exhaustion requirement is satisfied if the issues have been ‘properly presented to
the highest state court, either by direct review of the conviction or in a
postconviction attack.’” (emphasis added) (quoting Dever v. Kan. State
Penitentiary, 36 F.3d 1531, 1534 (10th Cir. 1994)).
Failure to exhaust state remedies can be “excused if a petitioner can
‘demonstrate cause for the [failure] and actual prejudice as a result of the alleged
violation of federal law, or demonstrate that failure to consider the claims will
result in a fundamental miscarriage of justice.’” Magar v. Parker, 490 F.3d 816,
819 (10th Cir. 2007) (quoting Bland, 459 F.3d at 1012). Cause can be
demonstrated by sufficient evidence either that “‘there is an absence of available
State corrective process’ or ‘circumstances exist that render such process
ineffective to protect the rights of the applicant.’” Selsor v. Workman, 644 F.3d
984, 1026 (10th Cir. 2011) (quoting 28 U.S.C. §§ 2254(b)(1)(B)(i), (ii)), cert.
denied, --- U.S. ----, 132 S. Ct. 1558 (2012).
Mr. Vreeland asks us to excuse his failure to exhaust because of the delay
in his direct appeal. “‘[I]nexcusable or inordinate delay by the state in processing
claims for relief’ may make the state process ineffective to protect the petitioner’s

rights and excuse exhaustion.” Harris v. Champion, 15 F.3d 1538, 1555 (10th
Cir. 1994) (“Harris II”) (quoting Wojtczak v. Fulcomer, 800 F.2d 353, 354 (3d
Cir. 1986)). However, we did not say in Harris II, nor have we said anywhere
else, that failure to exhaust can be excused on the basis of a delay that has already
ended. That is the situation we confront here, as the delay Mr. Vreeland relies
upon—i.e., the delay at the CCA—is over. In all of the cases cited by Harris II in
the relevant passage, the failure to exhaust was excused, if at all, because the
highlighted delay was ongoing. See id. at 1554–56 and cases cited therein. 3
This only stands to reason. Where the delay has come to a close, the
comity concerns underlying the exhaustion requirement compel the federal courts
to allow the state litigation to run its course. See Burkett v. Cunningham, 826
F.2d 1208, 1218 (3d Cir. 1987) (holding that because delay in state appeal had
been resolved and case was before state supreme court, “it is appropriate to allow
that court, in the first instance, to hear petitioner’s claims”); Seemiller v. Wyrick,
663 F.2d 805, 807 (8th Cir. 1981) (per curiam) (“After the district court entered
its decision, the state court held a hearing on Seemiller’s claims. Thus, real


In Harris v. Champion, 938 F.2d 1062, 1064–65 (10th Cir. 1991)
(“Harris I”), we presented another list of cases to support the same proposition.
Again, nary a one of them held that an excuse for exhaustion could be found
where the relevant delay was no longer a problem. Id. We did cite Smith v.
Kansas, 356 F.2d 654, 655 (10th Cir. 1966), which has language that might be
read to that effect, but that decision is unclear on whether it found an excuse or a
due process violation and unclear on what remedy it was ordering.

progress has been made in the state proceedings, and we think that exhaustion
may not yet be excused by us.”).
The appropriate remedy to seek in a situation like the present one is not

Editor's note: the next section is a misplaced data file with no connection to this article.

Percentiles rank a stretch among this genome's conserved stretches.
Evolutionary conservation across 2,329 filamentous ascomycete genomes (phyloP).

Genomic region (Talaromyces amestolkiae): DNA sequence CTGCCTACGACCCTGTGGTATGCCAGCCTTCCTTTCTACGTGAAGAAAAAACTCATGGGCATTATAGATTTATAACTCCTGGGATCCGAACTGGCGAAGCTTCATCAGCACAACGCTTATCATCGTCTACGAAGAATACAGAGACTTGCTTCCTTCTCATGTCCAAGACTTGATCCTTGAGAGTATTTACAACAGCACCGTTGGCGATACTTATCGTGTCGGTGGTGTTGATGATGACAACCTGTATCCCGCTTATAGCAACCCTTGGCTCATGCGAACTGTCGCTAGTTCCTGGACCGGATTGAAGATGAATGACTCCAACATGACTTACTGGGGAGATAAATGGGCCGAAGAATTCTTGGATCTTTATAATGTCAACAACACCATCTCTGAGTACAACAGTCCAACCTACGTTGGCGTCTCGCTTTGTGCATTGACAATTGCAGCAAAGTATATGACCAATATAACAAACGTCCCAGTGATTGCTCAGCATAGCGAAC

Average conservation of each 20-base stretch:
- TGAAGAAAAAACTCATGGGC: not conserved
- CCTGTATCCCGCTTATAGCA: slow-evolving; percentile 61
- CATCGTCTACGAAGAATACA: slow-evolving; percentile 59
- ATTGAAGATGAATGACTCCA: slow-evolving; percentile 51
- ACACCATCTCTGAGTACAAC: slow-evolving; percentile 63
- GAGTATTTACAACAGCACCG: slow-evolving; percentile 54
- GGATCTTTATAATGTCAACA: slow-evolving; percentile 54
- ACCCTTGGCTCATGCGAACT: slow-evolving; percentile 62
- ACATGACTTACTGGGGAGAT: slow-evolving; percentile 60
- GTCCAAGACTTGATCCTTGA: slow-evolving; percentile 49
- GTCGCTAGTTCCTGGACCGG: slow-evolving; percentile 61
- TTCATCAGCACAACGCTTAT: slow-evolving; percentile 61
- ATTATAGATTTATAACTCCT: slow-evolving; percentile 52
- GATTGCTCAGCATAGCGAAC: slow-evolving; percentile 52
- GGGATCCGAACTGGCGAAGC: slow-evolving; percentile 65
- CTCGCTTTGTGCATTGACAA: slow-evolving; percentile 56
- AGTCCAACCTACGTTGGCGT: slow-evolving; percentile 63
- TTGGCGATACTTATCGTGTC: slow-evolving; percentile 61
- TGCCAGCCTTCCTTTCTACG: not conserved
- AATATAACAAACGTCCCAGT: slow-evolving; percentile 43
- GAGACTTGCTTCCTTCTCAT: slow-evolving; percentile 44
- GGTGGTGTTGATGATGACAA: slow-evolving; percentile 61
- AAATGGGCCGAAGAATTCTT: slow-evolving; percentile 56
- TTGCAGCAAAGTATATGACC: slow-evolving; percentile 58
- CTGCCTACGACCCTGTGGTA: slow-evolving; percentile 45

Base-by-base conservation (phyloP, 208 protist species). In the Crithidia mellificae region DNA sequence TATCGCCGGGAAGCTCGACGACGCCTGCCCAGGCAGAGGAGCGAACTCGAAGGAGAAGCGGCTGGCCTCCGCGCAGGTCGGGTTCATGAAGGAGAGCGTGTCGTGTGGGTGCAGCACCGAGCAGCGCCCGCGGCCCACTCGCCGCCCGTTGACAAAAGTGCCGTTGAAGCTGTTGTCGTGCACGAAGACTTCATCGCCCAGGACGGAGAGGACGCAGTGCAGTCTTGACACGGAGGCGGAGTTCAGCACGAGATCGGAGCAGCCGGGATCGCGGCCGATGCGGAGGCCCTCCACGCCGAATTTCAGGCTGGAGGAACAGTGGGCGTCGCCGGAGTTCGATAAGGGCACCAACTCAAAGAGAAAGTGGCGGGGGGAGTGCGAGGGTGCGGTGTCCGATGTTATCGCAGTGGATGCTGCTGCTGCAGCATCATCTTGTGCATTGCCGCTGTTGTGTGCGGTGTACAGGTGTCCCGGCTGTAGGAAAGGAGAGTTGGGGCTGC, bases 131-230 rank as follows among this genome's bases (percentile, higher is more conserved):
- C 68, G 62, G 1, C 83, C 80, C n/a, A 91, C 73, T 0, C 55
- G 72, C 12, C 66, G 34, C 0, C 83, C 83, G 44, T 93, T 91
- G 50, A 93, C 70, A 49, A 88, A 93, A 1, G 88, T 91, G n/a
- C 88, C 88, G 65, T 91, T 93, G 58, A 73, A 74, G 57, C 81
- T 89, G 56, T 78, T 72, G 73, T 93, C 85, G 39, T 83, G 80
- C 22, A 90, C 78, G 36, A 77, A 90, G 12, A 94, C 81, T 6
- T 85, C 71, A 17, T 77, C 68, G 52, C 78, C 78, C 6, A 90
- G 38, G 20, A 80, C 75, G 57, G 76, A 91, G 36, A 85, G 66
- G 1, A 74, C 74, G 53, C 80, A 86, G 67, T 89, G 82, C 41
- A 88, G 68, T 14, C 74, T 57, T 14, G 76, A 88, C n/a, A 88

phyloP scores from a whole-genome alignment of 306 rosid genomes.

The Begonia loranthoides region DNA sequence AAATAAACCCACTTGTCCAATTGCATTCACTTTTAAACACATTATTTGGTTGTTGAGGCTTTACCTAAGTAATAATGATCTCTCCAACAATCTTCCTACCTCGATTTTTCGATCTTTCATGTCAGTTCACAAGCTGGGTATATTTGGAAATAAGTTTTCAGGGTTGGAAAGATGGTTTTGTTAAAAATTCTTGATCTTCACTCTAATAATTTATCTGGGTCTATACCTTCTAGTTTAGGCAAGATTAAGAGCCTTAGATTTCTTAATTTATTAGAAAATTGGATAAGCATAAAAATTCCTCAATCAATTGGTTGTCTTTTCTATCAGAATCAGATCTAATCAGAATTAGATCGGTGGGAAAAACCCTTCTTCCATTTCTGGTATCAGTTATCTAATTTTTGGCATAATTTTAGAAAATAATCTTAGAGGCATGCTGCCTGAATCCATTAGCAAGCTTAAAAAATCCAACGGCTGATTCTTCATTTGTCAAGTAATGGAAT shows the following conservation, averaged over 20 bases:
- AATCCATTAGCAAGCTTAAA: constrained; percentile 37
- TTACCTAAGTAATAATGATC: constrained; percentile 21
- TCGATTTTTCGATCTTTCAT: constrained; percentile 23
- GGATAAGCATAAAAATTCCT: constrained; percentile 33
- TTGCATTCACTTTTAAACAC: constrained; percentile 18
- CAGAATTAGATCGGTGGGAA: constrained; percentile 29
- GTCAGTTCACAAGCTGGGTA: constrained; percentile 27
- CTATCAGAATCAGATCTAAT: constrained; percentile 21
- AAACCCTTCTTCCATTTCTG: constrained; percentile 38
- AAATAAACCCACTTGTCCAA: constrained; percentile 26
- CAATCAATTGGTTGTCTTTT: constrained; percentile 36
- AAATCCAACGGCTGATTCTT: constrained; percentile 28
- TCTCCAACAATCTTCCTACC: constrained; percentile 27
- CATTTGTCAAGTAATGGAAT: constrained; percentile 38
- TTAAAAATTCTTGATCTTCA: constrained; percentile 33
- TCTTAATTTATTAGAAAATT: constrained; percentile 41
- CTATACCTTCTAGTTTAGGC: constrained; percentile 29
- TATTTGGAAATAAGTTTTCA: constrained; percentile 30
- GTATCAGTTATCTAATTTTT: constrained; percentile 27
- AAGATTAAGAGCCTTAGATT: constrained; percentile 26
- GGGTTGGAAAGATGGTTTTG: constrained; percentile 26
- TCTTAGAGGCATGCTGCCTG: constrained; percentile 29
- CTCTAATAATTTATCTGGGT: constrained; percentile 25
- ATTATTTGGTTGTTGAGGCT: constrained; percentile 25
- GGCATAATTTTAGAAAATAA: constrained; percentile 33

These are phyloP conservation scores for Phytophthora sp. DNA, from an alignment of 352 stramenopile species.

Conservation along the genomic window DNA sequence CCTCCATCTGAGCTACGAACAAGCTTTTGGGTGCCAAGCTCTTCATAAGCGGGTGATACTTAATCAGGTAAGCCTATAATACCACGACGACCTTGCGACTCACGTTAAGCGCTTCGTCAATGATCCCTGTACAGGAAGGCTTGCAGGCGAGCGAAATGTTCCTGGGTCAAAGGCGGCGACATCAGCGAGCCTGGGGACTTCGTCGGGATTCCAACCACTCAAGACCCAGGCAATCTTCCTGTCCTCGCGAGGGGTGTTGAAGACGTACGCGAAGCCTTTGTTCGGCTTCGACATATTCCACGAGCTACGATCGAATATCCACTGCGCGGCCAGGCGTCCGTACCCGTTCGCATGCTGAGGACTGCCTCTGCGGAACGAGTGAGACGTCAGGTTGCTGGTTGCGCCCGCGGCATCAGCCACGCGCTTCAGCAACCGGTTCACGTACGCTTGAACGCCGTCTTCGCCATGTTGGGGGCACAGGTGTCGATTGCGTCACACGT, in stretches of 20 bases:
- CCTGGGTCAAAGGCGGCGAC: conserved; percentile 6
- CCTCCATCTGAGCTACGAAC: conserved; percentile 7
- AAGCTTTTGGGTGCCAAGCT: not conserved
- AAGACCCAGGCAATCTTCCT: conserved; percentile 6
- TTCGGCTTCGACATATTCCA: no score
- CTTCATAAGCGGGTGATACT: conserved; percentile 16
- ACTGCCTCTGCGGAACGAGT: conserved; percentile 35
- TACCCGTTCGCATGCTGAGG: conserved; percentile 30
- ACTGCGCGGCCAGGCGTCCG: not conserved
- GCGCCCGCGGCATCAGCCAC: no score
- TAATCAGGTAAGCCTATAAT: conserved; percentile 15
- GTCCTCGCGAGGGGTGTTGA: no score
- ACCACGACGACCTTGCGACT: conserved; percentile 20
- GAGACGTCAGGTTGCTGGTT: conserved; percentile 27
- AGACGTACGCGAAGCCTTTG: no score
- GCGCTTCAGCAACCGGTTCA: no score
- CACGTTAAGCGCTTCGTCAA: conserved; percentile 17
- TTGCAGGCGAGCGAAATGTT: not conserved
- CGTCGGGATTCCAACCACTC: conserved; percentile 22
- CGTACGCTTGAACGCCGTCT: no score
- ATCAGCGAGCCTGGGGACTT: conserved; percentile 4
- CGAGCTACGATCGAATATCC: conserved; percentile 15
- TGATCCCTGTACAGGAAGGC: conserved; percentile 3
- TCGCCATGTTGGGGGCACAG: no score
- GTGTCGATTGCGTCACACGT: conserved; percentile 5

waiver of the exhaustion requirement, but rather habeas relief for the delay as an
independent due process claim. See Cody v. Henderson, 936 F.2d 715, 718 (2d
Cir. 1991) (“[E]ven when the habeas petitioner seeks release from custody based
on delay or denial of his right to appeal and his conviction is thereafter affirmed
by the state appellate court, the affirmance does not by itself moot the habeas
petition because undue appellate delay raises a legitimate due process claim.”
(emphasis added)); see generally Harris II, 15 F.3d at 1558–67 (discussing the
due process remedy for delay in direct appeal from conviction in state court). To
prevail on a due process claim of this sort, a petitioner in Mr. Vreeland’s position
must show prejudice from the delay, and such prejudice must render the
“confinement constitutionally deficient.” Harris II, 15 F.3d at 1566 (quoting
Diaz v. Henderson, 905 F.2d 652, 653 (2d Cir. 1990)) (internal quotation marks
omitted). Therefore, “[a]n untainted affirmance of a petitioner’s state appeal
while his habeas petition is pending makes clear that the petitioner was confined
pursuant to a valid judgment of conviction throughout the period of delay.” Id.
(quoting Cody, 936 F.2d at 720) (internal quotation marks omitted). An
affirmance is “untainted” when the petitioner fails to show “that the appeal would

have had a different result absent the delay.” Diaz, 905 F.2d at 653. Mr.
Vreeland does not even purport to make that showing regarding the CCA’s
affirmance of his convictions on direct appeal, and we consequently have no
reason to believe that any of his convictions would have been reversed had his
appeal been processed more expeditiously. Indeed, Mr. Vreeland’s real complaint
at this stage is merely that it may take a lot longer for him to finish exhausting his
state remedies and the effort may be fruitless. This complaint has nothing to do
with prejudice, and does not substantiate his due process argument.
In short, Mr. Vreeland failed to exhaust his state remedies on any of his
claims and has not excused his failure or made out an independent due process
claim based on the delay. 4 Because “a plain procedural bar [was] present”—i.e.,
failure to exhaust—“and the district court [was] correct to invoke it to dispose of
[the] case, a reasonable jurist could not conclude either that the district court
erred in dismissing the petition or that the petitioner should be allowed to proceed
further.” Coppage, 534 F.3d at 1281 (quoting Slack, 529 U.S. at 484) (internal
quotation marks omitted).
For the reasons set forth above, we deny Mr. Vreeland’s application for a


Mr. Vreeland also contends that the dismissal caused a miscarriage
of justice, but he does not come remotely close to making such a showing.

COA, deny him IFP status, and dismiss this matter.

Entered for the Court

Circuit Judge